News / South Africa

Sanele Gumada
2 minute read
10 Mar 2018
6:05 am

Empower women through education: Women’s Day celebration

Sanele Gumada

18Twenty8 teaches young girls 'a man is not a financial plan' and an empowered young woman is her own blesser.

Members of Kenya Girl Guides take photos after attending International Women's day celebrations at Kawangware in Nairobi, Kenya, on March 8, 2018. Picture: AFP PHOTO / Yasuyoshi CHIBA

Placing a strong emphasis on empowering women and providing platforms that contribute to gender equality was the core celebration and observance of International Women’s Day on Thursday.

This was the message from several female empowerment organisations in South Africa that reiterated the need to confront the issue of patriarchy in acknowledging the role of women in society.

Using International Women’s Day as a point of reference, organisations highlighted the various issues that women still tackle daily in all sectors – despite being in a society that should be progressing.

Refiloe Seseane, founder of 18Twenty8, an organisation that seeks to uplift women’s education, said financial independence was the most important for empowerment.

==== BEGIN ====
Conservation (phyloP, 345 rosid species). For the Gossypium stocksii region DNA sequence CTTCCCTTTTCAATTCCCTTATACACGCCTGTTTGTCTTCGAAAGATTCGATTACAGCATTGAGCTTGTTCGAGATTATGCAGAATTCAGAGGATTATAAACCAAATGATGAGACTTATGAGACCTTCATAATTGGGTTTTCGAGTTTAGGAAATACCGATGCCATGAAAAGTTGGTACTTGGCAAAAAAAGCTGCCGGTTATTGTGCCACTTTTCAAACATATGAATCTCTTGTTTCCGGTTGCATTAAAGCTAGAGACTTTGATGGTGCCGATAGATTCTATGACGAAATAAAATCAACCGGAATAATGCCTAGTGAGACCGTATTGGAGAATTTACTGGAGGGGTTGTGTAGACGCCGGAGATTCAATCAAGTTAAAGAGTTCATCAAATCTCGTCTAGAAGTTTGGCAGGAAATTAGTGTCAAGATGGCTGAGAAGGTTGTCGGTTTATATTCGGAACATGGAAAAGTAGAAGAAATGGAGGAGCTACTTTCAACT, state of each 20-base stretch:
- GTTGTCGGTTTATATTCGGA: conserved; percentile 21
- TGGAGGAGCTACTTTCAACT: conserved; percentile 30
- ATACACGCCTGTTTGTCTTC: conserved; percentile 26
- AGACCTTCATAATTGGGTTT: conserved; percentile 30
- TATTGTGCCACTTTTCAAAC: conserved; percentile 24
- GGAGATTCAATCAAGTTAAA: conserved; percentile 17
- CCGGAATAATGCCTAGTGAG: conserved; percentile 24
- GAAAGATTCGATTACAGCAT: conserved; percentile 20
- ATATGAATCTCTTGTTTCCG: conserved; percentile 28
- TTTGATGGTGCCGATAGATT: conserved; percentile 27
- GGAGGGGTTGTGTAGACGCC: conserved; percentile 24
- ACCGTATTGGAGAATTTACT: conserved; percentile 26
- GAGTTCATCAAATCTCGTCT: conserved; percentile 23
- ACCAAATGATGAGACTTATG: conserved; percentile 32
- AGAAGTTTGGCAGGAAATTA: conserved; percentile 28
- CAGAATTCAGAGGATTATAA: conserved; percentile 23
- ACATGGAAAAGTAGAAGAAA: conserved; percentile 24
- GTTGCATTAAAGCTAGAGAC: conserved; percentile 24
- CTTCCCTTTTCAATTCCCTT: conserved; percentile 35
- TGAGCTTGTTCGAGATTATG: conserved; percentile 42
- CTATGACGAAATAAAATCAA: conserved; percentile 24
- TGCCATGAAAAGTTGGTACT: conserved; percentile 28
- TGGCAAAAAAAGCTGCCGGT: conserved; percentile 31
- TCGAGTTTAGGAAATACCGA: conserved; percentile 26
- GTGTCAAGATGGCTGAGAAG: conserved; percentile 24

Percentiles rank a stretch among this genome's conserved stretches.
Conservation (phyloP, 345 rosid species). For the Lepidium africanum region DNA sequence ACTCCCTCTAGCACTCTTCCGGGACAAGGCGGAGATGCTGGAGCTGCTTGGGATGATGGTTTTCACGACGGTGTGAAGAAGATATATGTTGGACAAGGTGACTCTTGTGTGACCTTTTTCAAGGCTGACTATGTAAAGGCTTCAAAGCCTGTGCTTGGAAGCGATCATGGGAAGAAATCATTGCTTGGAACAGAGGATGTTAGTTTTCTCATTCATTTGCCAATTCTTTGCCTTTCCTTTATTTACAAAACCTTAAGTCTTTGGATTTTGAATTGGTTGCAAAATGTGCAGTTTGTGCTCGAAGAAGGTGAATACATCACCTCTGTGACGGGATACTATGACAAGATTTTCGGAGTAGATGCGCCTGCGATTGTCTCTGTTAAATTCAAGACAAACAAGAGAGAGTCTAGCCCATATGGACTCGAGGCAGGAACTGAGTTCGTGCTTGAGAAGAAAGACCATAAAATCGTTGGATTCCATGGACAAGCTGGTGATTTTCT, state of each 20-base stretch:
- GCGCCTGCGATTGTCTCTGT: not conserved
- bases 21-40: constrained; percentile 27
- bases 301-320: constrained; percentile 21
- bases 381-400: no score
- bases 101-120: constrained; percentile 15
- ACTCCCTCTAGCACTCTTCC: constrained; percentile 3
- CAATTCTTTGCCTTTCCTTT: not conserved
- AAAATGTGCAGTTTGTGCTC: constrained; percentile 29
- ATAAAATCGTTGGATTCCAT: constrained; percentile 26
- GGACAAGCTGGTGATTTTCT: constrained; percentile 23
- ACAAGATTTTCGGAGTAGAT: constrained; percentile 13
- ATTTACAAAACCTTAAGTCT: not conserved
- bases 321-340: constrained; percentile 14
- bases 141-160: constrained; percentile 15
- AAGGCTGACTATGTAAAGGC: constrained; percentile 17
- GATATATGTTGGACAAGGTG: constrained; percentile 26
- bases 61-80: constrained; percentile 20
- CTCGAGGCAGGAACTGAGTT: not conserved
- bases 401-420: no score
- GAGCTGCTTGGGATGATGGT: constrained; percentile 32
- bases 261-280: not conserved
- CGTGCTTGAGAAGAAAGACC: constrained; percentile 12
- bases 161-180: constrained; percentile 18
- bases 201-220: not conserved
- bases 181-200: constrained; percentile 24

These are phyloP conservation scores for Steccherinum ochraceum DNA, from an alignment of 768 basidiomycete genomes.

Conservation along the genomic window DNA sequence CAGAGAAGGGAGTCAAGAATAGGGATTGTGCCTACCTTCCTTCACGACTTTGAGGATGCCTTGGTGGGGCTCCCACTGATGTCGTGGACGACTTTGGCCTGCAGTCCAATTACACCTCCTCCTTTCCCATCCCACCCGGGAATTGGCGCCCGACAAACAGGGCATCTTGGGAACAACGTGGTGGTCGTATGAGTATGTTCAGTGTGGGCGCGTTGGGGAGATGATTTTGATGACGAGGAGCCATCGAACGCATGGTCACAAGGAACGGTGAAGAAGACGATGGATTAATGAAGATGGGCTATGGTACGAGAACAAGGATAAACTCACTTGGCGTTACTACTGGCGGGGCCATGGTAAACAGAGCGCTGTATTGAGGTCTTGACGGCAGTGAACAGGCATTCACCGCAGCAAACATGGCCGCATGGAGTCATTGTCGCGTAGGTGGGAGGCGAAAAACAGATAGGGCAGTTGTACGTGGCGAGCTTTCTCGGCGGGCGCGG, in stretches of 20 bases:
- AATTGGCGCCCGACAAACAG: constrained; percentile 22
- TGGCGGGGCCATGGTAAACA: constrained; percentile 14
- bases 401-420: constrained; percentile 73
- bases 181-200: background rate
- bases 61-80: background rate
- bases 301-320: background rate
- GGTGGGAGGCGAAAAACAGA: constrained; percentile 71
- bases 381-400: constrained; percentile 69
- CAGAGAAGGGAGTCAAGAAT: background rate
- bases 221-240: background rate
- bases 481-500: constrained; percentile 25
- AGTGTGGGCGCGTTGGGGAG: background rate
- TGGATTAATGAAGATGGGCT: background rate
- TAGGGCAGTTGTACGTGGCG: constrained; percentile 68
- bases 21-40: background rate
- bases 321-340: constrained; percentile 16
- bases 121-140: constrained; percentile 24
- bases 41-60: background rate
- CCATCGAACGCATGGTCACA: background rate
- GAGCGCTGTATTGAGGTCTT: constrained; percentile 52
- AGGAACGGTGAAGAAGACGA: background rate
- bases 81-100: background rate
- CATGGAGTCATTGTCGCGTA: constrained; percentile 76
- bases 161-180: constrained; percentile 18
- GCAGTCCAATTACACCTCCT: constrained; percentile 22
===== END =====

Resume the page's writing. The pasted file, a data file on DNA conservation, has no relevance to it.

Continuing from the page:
“We have many examples of young women who are academically competent but forced to stay at home while they apply for funding or entry level jobs in order to earn an income to pay for their university education,” said Seseane.

She said the organisation aimed to promote young women through financial stability by hosting workshops.

“We recently had a personal budgeting and financial fitness session to make young women understand that a man is not a financial plan. We believe that an empowered young woman is her own blesser,” said Seseane.

Seseane said it was important to celebrate women every day by making them feel worthy and important.

“At 18twenty8, every day is women’s day – whether here at home in South Africa or anywhere else around the world. We always remind women of their strength, influence and beauty.”

The organisation also focuses on developing female leaders and teaching young girls that being a leader should not be defined by gender.

“The most significant barrier to female leadership is calling it ‘female leadership’. Removing ‘female’ implies leadership, unqualified, is the birth right of all genders. Leadership cannot, or should not, be defined by gender.”

The gender pay gap was also an unfortunate reality that disadvantages women, she added.

“The prices of goods and services, however, are not gender discriminate.”

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These fearless female explorers will inspire you on International Women’s Day

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